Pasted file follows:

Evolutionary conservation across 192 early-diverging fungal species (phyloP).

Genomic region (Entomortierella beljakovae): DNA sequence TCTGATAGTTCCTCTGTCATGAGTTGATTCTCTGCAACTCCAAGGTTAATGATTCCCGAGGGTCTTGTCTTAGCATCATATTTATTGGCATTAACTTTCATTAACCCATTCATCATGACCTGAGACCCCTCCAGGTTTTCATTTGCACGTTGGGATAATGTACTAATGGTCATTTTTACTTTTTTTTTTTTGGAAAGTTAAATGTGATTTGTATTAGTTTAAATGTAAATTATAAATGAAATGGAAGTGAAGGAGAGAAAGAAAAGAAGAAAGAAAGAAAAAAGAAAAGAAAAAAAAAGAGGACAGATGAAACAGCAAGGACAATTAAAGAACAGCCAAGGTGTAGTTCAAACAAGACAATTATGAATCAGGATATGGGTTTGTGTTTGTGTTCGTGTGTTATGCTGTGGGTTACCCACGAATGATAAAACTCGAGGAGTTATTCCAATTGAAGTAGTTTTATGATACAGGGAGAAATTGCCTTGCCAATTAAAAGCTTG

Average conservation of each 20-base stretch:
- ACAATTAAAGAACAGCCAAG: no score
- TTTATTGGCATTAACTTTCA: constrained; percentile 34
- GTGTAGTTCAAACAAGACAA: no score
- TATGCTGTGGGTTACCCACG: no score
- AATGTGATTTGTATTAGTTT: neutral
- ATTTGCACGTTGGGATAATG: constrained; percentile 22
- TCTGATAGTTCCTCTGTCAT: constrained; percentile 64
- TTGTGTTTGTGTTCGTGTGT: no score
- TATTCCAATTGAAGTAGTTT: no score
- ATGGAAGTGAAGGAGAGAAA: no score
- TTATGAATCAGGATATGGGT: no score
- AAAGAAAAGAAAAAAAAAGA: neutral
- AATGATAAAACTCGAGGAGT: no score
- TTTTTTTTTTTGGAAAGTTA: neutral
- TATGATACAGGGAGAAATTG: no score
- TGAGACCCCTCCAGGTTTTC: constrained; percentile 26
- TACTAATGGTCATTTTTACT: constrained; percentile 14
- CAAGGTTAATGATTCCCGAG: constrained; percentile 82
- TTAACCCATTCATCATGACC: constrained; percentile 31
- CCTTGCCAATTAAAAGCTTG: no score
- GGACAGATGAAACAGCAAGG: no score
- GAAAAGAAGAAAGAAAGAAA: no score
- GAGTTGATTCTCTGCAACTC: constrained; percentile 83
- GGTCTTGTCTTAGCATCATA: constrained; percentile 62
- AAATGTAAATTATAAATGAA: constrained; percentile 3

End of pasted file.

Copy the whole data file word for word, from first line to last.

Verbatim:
Evolutionary conservation across 192 early-diverging fungal species (phyloP).

Genomic region (Entomortierella beljakovae): DNA sequence TCTGATAGTTCCTCTGTCATGAGTTGATTCTCTGCAACTCCAAGGTTAATGATTCCCGAGGGTCTTGTCTTAGCATCATATTTATTGGCATTAACTTTCATTAACCCATTCATCATGACCTGAGACCCCTCCAGGTTTTCATTTGCACGTTGGGATAATGTACTAATGGTCATTTTTACTTTTTTTTTTTTGGAAAGTTAAATGTGATTTGTATTAGTTTAAATGTAAATTATAAATGAAATGGAAGTGAAGGAGAGAAAGAAAAGAAGAAAGAAAGAAAAAAGAAAAGAAAAAAAAAGAGGACAGATGAAACAGCAAGGACAATTAAAGAACAGCCAAGGTGTAGTTCAAACAAGACAATTATGAATCAGGATATGGGTTTGTGTTTGTGTTCGTGTGTTATGCTGTGGGTTACCCACGAATGATAAAACTCGAGGAGTTATTCCAATTGAAGTAGTTTTATGATACAGGGAGAAATTGCCTTGCCAATTAAAAGCTTG

Average conservation of each 20-base stretch:
- ACAATTAAAGAACAGCCAAG: no score
- TTTATTGGCATTAACTTTCA: constrained; percentile 34
- GTGTAGTTCAAACAAGACAA: no score
- TATGCTGTGGGTTACCCACG: no score
- AATGTGATTTGTATTAGTTT: neutral
- ATTTGCACGTTGGGATAATG: constrained; percentile 22
- TCTGATAGTTCCTCTGTCAT: constrained; percentile 64
- TTGTGTTTGTGTTCGTGTGT: no score
- TATTCCAATTGAAGTAGTTT: no score
- ATGGAAGTGAAGGAGAGAAA: no score
- TTATGAATCAGGATATGGGT: no score
- AAAGAAAAGAAAAAAAAAGA: neutral
- AATGATAAAACTCGAGGAGT: no score
- TTTTTTTTTTTGGAAAGTTA: neutral
- TATGATACAGGGAGAAATTG: no score
- TGAGACCCCTCCAGGTTTTC: constrained; percentile 26
- TACTAATGGTCATTTTTACT: constrained; percentile 14
- CAAGGTTAATGATTCCCGAG: constrained; percentile 82
- TTAACCCATTCATCATGACC: constrained; percentile 31
- CCTTGCCAATTAAAAGCTTG: no score
- GGACAGATGAAACAGCAAGG: no score
- GAAAAGAAGAAAGAAAGAAA: no score
- GAGTTGATTCTCTGCAACTC: constrained; percentile 83
- GGTCTTGTCTTAGCATCATA: constrained; percentile 62
- AAATGTAAATTATAAATGAA: constrained; percentile 3